- The Washington Times - Thursday, February 13, 2020

New York State Attorney General Letitia James and Capitol Hill Democrats accused President Trump on Thursday of trying to pressure the Empire State to back off personal investigations of him in exchange for better treatment from his administration.

They levied the accusation after Mr. Trump told New York to stop its “harassment” ahead of a meeting with Gov. Andrew Cuomo about Homeland Security’s decision to ban his state’s residents from using trusted traveler programs.

“When you stop violating the rights and liberties of all New Yorkers, we will stand down,” Ms. James wrote on Twitter. “Until then, we have a duty and responsibility to defend the Constitution and the rule of law. BTW, I file the lawsuits, not the Governor.”

Mr. Trump’s meeting with Mr. Cuomo didn’t result in a resolution, though both sides are still talking.

At issue is New York’s new sanctuary law that grants driver’s licenses to illegal immigrants, and bans two key federal immigration agencies from accessing the state’s motor vehicle bureau records.

Homeland Security officials have said that without access to those records, they can’t perform checks of DUI or other serious traffic offenses, which are requirements for being admitted into Global Entry or other trusted traveler programs that help speed people through airports and border crossings.

Mr. Cuomo left the White House for the airport without talking to reporters, though Homeland Security Secretary Chad Wolf issued a statement saying they’ll try to find a way forward.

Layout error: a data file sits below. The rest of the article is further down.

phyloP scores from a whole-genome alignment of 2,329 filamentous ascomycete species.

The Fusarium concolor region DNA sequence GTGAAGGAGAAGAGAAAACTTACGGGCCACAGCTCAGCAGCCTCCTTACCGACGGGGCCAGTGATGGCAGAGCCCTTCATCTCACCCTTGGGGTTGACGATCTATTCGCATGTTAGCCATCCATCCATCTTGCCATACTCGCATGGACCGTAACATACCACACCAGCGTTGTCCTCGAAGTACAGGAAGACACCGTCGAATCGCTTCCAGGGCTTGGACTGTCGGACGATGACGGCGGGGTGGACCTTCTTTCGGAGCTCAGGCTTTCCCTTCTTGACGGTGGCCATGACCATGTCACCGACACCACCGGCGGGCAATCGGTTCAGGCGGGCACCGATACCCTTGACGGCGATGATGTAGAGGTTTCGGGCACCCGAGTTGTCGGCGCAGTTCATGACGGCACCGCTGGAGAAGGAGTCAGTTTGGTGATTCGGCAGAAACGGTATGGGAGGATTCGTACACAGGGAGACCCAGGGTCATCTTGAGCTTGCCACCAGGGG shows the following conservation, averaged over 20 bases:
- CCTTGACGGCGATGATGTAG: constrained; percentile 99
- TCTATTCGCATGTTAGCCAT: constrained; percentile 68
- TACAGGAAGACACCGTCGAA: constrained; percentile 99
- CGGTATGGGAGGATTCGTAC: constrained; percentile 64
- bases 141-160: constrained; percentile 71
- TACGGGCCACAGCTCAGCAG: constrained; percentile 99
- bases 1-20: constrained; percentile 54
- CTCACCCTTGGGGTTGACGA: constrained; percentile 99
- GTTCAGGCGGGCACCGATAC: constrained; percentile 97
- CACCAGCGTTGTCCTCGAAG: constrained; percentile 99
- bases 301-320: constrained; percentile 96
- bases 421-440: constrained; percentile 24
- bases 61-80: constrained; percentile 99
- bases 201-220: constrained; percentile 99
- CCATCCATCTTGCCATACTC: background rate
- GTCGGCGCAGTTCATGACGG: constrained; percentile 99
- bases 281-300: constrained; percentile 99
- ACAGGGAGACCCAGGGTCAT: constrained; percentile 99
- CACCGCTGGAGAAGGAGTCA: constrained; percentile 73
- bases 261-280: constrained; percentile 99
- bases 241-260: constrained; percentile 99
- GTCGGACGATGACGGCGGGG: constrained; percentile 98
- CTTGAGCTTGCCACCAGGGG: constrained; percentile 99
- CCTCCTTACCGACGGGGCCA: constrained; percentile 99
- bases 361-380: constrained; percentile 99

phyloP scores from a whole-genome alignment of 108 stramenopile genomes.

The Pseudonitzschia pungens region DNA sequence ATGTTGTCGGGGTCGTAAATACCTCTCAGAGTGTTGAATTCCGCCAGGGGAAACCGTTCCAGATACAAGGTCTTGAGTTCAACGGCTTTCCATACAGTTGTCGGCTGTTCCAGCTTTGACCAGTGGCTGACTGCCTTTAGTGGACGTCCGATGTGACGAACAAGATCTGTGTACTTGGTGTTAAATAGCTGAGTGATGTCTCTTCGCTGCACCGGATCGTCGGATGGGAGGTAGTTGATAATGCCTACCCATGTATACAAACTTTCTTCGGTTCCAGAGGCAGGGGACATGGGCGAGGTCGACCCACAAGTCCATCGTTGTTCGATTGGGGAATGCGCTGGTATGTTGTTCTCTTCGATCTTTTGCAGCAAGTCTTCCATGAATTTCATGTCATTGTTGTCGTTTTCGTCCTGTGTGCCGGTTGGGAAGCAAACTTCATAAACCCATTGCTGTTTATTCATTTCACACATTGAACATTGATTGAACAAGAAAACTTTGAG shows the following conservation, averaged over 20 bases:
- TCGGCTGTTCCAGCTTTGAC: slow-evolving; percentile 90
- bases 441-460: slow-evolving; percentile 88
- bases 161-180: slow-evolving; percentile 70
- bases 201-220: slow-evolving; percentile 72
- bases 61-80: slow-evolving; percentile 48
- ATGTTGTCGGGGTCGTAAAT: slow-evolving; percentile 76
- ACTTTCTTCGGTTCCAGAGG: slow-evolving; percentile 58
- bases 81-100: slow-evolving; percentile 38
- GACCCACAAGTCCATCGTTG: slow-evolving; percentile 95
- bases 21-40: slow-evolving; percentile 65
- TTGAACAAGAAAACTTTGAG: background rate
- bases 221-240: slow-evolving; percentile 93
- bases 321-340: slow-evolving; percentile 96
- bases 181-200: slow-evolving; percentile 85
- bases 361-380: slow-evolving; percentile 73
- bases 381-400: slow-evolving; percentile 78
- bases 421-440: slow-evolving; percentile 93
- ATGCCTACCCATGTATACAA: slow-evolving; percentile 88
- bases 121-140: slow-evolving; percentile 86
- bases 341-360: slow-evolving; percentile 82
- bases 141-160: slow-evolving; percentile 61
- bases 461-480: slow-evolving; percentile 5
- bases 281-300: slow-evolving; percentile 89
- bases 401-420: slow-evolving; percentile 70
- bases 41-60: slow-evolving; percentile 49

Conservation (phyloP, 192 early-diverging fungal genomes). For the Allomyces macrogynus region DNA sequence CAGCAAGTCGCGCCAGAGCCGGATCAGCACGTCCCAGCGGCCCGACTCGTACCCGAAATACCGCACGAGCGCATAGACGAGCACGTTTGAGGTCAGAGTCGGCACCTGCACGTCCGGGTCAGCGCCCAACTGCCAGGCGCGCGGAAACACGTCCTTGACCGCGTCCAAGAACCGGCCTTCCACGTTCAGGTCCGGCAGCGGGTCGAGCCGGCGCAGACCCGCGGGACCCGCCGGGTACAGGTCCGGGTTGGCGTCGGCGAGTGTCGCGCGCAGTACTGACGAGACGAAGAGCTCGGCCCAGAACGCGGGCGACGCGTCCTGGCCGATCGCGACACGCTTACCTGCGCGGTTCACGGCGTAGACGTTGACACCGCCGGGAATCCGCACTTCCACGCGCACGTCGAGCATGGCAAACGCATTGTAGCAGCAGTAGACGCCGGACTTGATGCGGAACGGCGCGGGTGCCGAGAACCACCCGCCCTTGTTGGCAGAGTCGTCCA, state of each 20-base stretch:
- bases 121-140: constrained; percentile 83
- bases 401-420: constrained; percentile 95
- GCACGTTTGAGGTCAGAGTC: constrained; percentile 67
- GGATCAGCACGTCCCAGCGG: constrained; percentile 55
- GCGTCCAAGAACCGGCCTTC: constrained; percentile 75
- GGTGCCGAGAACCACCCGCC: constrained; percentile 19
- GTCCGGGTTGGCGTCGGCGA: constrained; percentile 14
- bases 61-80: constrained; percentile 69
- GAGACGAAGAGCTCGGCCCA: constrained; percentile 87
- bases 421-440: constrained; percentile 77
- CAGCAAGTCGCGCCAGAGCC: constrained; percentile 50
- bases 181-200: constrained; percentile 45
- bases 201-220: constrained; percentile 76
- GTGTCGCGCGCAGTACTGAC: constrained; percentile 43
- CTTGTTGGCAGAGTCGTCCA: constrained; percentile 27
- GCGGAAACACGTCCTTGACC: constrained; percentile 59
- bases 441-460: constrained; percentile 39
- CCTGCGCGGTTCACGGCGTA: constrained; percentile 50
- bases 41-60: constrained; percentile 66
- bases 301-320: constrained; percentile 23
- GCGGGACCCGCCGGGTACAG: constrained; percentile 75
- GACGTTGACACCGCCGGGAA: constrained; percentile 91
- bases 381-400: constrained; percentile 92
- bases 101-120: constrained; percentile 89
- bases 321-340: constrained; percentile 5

“The relationship between New York State and the federal government is very important but has been made difficult by the unilateral actions of New York State regarding the sharing of critical security information with DHS,” he said. “New York is the only state that restricts [Customs and Border Protection] access to their data across the board — from law enforcement, customs, trade and travel facilitation purposes. Despite that, we will continue discussions with the state of New York to find a mutually agreeable solution.”

The meeting was overshadowed in part by the presidential tweet that set the stage for the tête-à-tête.

“I’m seeing Governor Cuomo today at The White House. He must understand that National Security far exceeds politics. New York must stop all of its unnecessary lawsuits & harrassment [sic], start cleaning itself up, and lowering taxes,” Mr. Trump wrote.

Ms. James in Albany is subpoenaing financial records from Mr. Trump’s orbit and secured a $2 million settlement from his since-closed charitable foundation, so she detected a nefarious undertone in the tweet.

Likewise Rep. Adam Schiff, California Democrat who led the impeachment effort against Mr. Trump, said the president’s tweeted warning smacked of the kind of behavior he warned senators about before they opted to acquit Mr. Trump.

Trump abused his power to coerce Ukraine into announcing investigations for his personal benefit by freezing military aid. Now, he’s using his powers to coerce states to stop investigations into him and his businesses,” Mr. Schiff tweeted. “Different corrupt purpose, same corrupt President.”

Also Thursday, Mr. Trump used a derogatory nickname for Mr. Cuomo’s brother, Chris Cuomo, who works at CNN.

“Build relationships, but don’t bring Fredo!” the president tweeted, referring to the not-so-sharp Corleone brother from the “Godfather” films.

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